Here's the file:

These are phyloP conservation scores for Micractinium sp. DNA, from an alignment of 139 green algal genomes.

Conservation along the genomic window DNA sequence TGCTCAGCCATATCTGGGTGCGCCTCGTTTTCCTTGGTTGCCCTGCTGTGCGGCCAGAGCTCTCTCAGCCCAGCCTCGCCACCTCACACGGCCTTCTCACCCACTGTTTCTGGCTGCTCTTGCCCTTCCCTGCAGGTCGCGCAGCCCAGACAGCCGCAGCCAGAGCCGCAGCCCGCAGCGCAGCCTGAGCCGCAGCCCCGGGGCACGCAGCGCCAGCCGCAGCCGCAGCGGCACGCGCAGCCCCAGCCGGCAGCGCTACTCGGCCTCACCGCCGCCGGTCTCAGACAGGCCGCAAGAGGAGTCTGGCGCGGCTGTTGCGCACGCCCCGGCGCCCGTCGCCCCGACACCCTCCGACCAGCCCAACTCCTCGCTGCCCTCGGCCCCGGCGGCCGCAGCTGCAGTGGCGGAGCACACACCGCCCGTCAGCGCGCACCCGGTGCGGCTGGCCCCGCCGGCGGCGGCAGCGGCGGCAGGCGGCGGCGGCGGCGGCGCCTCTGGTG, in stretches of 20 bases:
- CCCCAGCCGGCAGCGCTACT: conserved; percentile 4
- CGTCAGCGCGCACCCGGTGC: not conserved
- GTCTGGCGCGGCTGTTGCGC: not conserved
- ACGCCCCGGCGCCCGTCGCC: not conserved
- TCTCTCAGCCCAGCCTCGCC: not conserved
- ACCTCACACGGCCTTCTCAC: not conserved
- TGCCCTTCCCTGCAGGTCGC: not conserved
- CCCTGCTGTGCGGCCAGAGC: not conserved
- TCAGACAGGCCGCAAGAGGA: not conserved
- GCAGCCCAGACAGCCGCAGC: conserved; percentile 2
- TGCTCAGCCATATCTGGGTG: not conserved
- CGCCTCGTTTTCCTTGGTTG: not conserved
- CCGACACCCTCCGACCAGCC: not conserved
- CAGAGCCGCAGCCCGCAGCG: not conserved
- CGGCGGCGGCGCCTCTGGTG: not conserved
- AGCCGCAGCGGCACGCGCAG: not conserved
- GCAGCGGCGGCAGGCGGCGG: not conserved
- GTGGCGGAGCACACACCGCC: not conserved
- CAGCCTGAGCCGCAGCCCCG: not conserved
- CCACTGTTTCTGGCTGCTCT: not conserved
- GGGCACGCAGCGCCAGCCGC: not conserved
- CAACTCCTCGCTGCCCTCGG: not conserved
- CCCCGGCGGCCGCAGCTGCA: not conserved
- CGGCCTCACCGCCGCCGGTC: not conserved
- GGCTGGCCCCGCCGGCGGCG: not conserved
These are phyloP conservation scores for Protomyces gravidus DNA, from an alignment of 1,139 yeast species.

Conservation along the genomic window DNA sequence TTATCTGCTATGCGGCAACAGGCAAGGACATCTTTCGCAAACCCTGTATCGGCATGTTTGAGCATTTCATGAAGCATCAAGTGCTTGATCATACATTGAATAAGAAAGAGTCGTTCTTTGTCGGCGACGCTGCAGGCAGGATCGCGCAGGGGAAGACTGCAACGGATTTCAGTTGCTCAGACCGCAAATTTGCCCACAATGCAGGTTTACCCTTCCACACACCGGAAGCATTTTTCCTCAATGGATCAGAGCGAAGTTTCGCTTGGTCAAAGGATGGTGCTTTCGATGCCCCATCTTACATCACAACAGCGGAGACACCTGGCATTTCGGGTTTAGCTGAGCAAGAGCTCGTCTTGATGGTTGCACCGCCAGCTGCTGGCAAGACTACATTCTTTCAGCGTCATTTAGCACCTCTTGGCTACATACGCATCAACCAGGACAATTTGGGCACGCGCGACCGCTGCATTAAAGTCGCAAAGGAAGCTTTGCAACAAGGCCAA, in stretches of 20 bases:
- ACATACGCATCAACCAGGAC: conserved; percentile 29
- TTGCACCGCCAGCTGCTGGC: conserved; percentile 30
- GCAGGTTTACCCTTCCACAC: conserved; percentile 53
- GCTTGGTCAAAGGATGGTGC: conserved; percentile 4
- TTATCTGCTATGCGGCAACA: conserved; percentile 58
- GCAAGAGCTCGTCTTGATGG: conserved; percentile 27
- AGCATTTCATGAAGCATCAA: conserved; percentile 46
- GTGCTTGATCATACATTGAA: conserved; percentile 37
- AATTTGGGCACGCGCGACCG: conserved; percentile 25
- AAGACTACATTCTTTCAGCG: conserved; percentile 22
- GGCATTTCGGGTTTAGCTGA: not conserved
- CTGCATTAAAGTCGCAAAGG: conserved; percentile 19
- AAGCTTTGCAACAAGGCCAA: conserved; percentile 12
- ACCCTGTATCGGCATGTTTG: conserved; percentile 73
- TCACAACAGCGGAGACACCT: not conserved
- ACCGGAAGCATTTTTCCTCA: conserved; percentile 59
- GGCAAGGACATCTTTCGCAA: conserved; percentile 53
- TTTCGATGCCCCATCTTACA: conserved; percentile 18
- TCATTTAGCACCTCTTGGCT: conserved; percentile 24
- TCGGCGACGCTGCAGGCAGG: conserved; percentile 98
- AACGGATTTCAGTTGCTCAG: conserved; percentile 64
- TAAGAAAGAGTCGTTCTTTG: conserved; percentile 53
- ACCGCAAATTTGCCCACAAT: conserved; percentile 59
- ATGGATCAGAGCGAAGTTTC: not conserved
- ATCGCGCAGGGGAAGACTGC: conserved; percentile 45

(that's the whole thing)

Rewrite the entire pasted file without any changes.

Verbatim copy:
These are phyloP conservation scores for Micractinium sp. DNA, from an alignment of 139 green algal genomes.

Conservation along the genomic window DNA sequence TGCTCAGCCATATCTGGGTGCGCCTCGTTTTCCTTGGTTGCCCTGCTGTGCGGCCAGAGCTCTCTCAGCCCAGCCTCGCCACCTCACACGGCCTTCTCACCCACTGTTTCTGGCTGCTCTTGCCCTTCCCTGCAGGTCGCGCAGCCCAGACAGCCGCAGCCAGAGCCGCAGCCCGCAGCGCAGCCTGAGCCGCAGCCCCGGGGCACGCAGCGCCAGCCGCAGCCGCAGCGGCACGCGCAGCCCCAGCCGGCAGCGCTACTCGGCCTCACCGCCGCCGGTCTCAGACAGGCCGCAAGAGGAGTCTGGCGCGGCTGTTGCGCACGCCCCGGCGCCCGTCGCCCCGACACCCTCCGACCAGCCCAACTCCTCGCTGCCCTCGGCCCCGGCGGCCGCAGCTGCAGTGGCGGAGCACACACCGCCCGTCAGCGCGCACCCGGTGCGGCTGGCCCCGCCGGCGGCGGCAGCGGCGGCAGGCGGCGGCGGCGGCGGCGCCTCTGGTG, in stretches of 20 bases:
- CCCCAGCCGGCAGCGCTACT: conserved; percentile 4
- CGTCAGCGCGCACCCGGTGC: not conserved
- GTCTGGCGCGGCTGTTGCGC: not conserved
- ACGCCCCGGCGCCCGTCGCC: not conserved
- TCTCTCAGCCCAGCCTCGCC: not conserved
- ACCTCACACGGCCTTCTCAC: not conserved
- TGCCCTTCCCTGCAGGTCGC: not conserved
- CCCTGCTGTGCGGCCAGAGC: not conserved
- TCAGACAGGCCGCAAGAGGA: not conserved
- GCAGCCCAGACAGCCGCAGC: conserved; percentile 2
- TGCTCAGCCATATCTGGGTG: not conserved
- CGCCTCGTTTTCCTTGGTTG: not conserved
- CCGACACCCTCCGACCAGCC: not conserved
- CAGAGCCGCAGCCCGCAGCG: not conserved
- CGGCGGCGGCGCCTCTGGTG: not conserved
- AGCCGCAGCGGCACGCGCAG: not conserved
- GCAGCGGCGGCAGGCGGCGG: not conserved
- GTGGCGGAGCACACACCGCC: not conserved
- CAGCCTGAGCCGCAGCCCCG: not conserved
- CCACTGTTTCTGGCTGCTCT: not conserved
- GGGCACGCAGCGCCAGCCGC: not conserved
- CAACTCCTCGCTGCCCTCGG: not conserved
- CCCCGGCGGCCGCAGCTGCA: not conserved
- CGGCCTCACCGCCGCCGGTC: not conserved
- GGCTGGCCCCGCCGGCGGCG: not conserved
These are phyloP conservation scores for Protomyces gravidus DNA, from an alignment of 1,139 yeast species.

Conservation along the genomic window DNA sequence TTATCTGCTATGCGGCAACAGGCAAGGACATCTTTCGCAAACCCTGTATCGGCATGTTTGAGCATTTCATGAAGCATCAAGTGCTTGATCATACATTGAATAAGAAAGAGTCGTTCTTTGTCGGCGACGCTGCAGGCAGGATCGCGCAGGGGAAGACTGCAACGGATTTCAGTTGCTCAGACCGCAAATTTGCCCACAATGCAGGTTTACCCTTCCACACACCGGAAGCATTTTTCCTCAATGGATCAGAGCGAAGTTTCGCTTGGTCAAAGGATGGTGCTTTCGATGCCCCATCTTACATCACAACAGCGGAGACACCTGGCATTTCGGGTTTAGCTGAGCAAGAGCTCGTCTTGATGGTTGCACCGCCAGCTGCTGGCAAGACTACATTCTTTCAGCGTCATTTAGCACCTCTTGGCTACATACGCATCAACCAGGACAATTTGGGCACGCGCGACCGCTGCATTAAAGTCGCAAAGGAAGCTTTGCAACAAGGCCAA, in stretches of 20 bases:
- ACATACGCATCAACCAGGAC: conserved; percentile 29
- TTGCACCGCCAGCTGCTGGC: conserved; percentile 30
- GCAGGTTTACCCTTCCACAC: conserved; percentile 53
- GCTTGGTCAAAGGATGGTGC: conserved; percentile 4
- TTATCTGCTATGCGGCAACA: conserved; percentile 58
- GCAAGAGCTCGTCTTGATGG: conserved; percentile 27
- AGCATTTCATGAAGCATCAA: conserved; percentile 46
- GTGCTTGATCATACATTGAA: conserved; percentile 37
- AATTTGGGCACGCGCGACCG: conserved; percentile 25
- AAGACTACATTCTTTCAGCG: conserved; percentile 22
- GGCATTTCGGGTTTAGCTGA: not conserved
- CTGCATTAAAGTCGCAAAGG: conserved; percentile 19
- AAGCTTTGCAACAAGGCCAA: conserved; percentile 12
- ACCCTGTATCGGCATGTTTG: conserved; percentile 73
- TCACAACAGCGGAGACACCT: not conserved
- ACCGGAAGCATTTTTCCTCA: conserved; percentile 59
- GGCAAGGACATCTTTCGCAA: conserved; percentile 53
- TTTCGATGCCCCATCTTACA: conserved; percentile 18
- TCATTTAGCACCTCTTGGCT: conserved; percentile 24
- TCGGCGACGCTGCAGGCAGG: conserved; percentile 98
- AACGGATTTCAGTTGCTCAG: conserved; percentile 64
- TAAGAAAGAGTCGTTCTTTG: conserved; percentile 53
- ACCGCAAATTTGCCCACAAT: conserved; percentile 59
- ATGGATCAGAGCGAAGTTTC: not conserved
- ATCGCGCAGGGGAAGACTGC: conserved; percentile 45